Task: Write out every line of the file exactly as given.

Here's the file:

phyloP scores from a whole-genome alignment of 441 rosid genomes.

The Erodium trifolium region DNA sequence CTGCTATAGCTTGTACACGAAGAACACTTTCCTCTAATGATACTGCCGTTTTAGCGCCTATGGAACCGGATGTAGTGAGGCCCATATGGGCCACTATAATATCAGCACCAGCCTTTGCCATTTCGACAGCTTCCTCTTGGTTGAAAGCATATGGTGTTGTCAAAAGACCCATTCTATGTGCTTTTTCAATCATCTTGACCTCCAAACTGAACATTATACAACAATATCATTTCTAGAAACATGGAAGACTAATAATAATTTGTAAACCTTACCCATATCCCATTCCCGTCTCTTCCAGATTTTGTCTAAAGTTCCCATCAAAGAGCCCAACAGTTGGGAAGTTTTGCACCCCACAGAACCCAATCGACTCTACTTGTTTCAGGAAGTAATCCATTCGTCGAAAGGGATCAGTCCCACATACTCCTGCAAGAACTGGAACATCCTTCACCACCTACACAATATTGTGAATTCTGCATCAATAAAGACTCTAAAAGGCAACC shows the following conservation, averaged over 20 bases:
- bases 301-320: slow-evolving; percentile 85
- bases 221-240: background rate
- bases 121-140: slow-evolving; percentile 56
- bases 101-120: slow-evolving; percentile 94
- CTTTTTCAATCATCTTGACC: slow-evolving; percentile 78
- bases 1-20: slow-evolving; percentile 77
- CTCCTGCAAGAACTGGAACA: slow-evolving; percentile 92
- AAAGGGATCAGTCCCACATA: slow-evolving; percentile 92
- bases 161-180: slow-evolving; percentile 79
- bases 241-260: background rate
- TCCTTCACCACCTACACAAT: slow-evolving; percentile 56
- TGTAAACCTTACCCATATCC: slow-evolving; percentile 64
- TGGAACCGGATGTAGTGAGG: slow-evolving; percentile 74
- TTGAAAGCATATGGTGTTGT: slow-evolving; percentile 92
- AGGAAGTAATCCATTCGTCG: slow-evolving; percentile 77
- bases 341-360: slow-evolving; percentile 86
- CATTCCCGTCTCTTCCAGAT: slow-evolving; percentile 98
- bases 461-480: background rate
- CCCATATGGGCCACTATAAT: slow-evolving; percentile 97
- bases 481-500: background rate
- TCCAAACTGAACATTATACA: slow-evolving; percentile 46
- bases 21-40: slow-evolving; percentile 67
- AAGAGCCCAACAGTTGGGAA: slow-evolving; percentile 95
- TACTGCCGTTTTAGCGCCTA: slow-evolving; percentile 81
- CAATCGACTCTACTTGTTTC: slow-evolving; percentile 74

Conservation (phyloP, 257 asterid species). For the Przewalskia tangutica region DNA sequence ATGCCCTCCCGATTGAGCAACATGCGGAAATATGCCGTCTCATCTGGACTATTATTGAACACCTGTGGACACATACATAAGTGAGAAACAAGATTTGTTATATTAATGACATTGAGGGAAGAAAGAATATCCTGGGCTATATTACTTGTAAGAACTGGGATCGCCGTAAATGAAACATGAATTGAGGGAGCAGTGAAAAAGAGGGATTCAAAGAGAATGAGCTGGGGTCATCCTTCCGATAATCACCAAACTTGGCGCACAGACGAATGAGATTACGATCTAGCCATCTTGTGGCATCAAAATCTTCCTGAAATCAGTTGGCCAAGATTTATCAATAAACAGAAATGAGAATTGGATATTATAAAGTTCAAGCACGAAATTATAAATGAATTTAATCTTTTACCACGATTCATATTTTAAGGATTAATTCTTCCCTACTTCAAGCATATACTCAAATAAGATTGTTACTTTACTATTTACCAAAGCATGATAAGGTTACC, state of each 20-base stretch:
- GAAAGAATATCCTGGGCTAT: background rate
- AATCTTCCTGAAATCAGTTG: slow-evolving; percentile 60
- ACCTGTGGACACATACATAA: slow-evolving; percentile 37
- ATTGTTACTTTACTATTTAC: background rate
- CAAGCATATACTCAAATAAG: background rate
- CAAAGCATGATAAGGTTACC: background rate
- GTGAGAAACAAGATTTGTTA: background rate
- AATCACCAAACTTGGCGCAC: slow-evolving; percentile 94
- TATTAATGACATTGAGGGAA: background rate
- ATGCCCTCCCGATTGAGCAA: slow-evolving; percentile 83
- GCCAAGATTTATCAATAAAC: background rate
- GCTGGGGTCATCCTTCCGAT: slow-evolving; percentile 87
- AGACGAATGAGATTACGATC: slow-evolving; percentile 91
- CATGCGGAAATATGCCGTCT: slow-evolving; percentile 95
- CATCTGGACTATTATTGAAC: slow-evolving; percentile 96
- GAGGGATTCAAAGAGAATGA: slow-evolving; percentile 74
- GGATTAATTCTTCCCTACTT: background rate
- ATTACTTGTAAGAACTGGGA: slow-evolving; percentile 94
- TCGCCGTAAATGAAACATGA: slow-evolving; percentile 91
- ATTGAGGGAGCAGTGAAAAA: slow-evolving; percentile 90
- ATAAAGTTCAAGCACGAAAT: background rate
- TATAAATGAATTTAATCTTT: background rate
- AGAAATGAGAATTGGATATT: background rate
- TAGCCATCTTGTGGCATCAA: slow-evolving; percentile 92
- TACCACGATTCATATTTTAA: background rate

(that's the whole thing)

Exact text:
phyloP scores from a whole-genome alignment of 441 rosid genomes.

The Erodium trifolium region DNA sequence CTGCTATAGCTTGTACACGAAGAACACTTTCCTCTAATGATACTGCCGTTTTAGCGCCTATGGAACCGGATGTAGTGAGGCCCATATGGGCCACTATAATATCAGCACCAGCCTTTGCCATTTCGACAGCTTCCTCTTGGTTGAAAGCATATGGTGTTGTCAAAAGACCCATTCTATGTGCTTTTTCAATCATCTTGACCTCCAAACTGAACATTATACAACAATATCATTTCTAGAAACATGGAAGACTAATAATAATTTGTAAACCTTACCCATATCCCATTCCCGTCTCTTCCAGATTTTGTCTAAAGTTCCCATCAAAGAGCCCAACAGTTGGGAAGTTTTGCACCCCACAGAACCCAATCGACTCTACTTGTTTCAGGAAGTAATCCATTCGTCGAAAGGGATCAGTCCCACATACTCCTGCAAGAACTGGAACATCCTTCACCACCTACACAATATTGTGAATTCTGCATCAATAAAGACTCTAAAAGGCAACC shows the following conservation, averaged over 20 bases:
- bases 301-320: slow-evolving; percentile 85
- bases 221-240: background rate
- bases 121-140: slow-evolving; percentile 56
- bases 101-120: slow-evolving; percentile 94
- CTTTTTCAATCATCTTGACC: slow-evolving; percentile 78
- bases 1-20: slow-evolving; percentile 77
- CTCCTGCAAGAACTGGAACA: slow-evolving; percentile 92
- AAAGGGATCAGTCCCACATA: slow-evolving; percentile 92
- bases 161-180: slow-evolving; percentile 79
- bases 241-260: background rate
- TCCTTCACCACCTACACAAT: slow-evolving; percentile 56
- TGTAAACCTTACCCATATCC: slow-evolving; percentile 64
- TGGAACCGGATGTAGTGAGG: slow-evolving; percentile 74
- TTGAAAGCATATGGTGTTGT: slow-evolving; percentile 92
- AGGAAGTAATCCATTCGTCG: slow-evolving; percentile 77
- bases 341-360: slow-evolving; percentile 86
- CATTCCCGTCTCTTCCAGAT: slow-evolving; percentile 98
- bases 461-480: background rate
- CCCATATGGGCCACTATAAT: slow-evolving; percentile 97
- bases 481-500: background rate
- TCCAAACTGAACATTATACA: slow-evolving; percentile 46
- bases 21-40: slow-evolving; percentile 67
- AAGAGCCCAACAGTTGGGAA: slow-evolving; percentile 95
- TACTGCCGTTTTAGCGCCTA: slow-evolving; percentile 81
- CAATCGACTCTACTTGTTTC: slow-evolving; percentile 74

Conservation (phyloP, 257 asterid species). For the Przewalskia tangutica region DNA sequence ATGCCCTCCCGATTGAGCAACATGCGGAAATATGCCGTCTCATCTGGACTATTATTGAACACCTGTGGACACATACATAAGTGAGAAACAAGATTTGTTATATTAATGACATTGAGGGAAGAAAGAATATCCTGGGCTATATTACTTGTAAGAACTGGGATCGCCGTAAATGAAACATGAATTGAGGGAGCAGTGAAAAAGAGGGATTCAAAGAGAATGAGCTGGGGTCATCCTTCCGATAATCACCAAACTTGGCGCACAGACGAATGAGATTACGATCTAGCCATCTTGTGGCATCAAAATCTTCCTGAAATCAGTTGGCCAAGATTTATCAATAAACAGAAATGAGAATTGGATATTATAAAGTTCAAGCACGAAATTATAAATGAATTTAATCTTTTACCACGATTCATATTTTAAGGATTAATTCTTCCCTACTTCAAGCATATACTCAAATAAGATTGTTACTTTACTATTTACCAAAGCATGATAAGGTTACC, state of each 20-base stretch:
- GAAAGAATATCCTGGGCTAT: background rate
- AATCTTCCTGAAATCAGTTG: slow-evolving; percentile 60
- ACCTGTGGACACATACATAA: slow-evolving; percentile 37
- ATTGTTACTTTACTATTTAC: background rate
- CAAGCATATACTCAAATAAG: background rate
- CAAAGCATGATAAGGTTACC: background rate
- GTGAGAAACAAGATTTGTTA: background rate
- AATCACCAAACTTGGCGCAC: slow-evolving; percentile 94
- TATTAATGACATTGAGGGAA: background rate
- ATGCCCTCCCGATTGAGCAA: slow-evolving; percentile 83
- GCCAAGATTTATCAATAAAC: background rate
- GCTGGGGTCATCCTTCCGAT: slow-evolving; percentile 87
- AGACGAATGAGATTACGATC: slow-evolving; percentile 91
- CATGCGGAAATATGCCGTCT: slow-evolving; percentile 95
- CATCTGGACTATTATTGAAC: slow-evolving; percentile 96
- GAGGGATTCAAAGAGAATGA: slow-evolving; percentile 74
- GGATTAATTCTTCCCTACTT: background rate
- ATTACTTGTAAGAACTGGGA: slow-evolving; percentile 94
- TCGCCGTAAATGAAACATGA: slow-evolving; percentile 91
- ATTGAGGGAGCAGTGAAAAA: slow-evolving; percentile 90
- ATAAAGTTCAAGCACGAAAT: background rate
- TATAAATGAATTTAATCTTT: background rate
- AGAAATGAGAATTGGATATT: background rate
- TAGCCATCTTGTGGCATCAA: slow-evolving; percentile 92
- TACCACGATTCATATTTTAA: background rate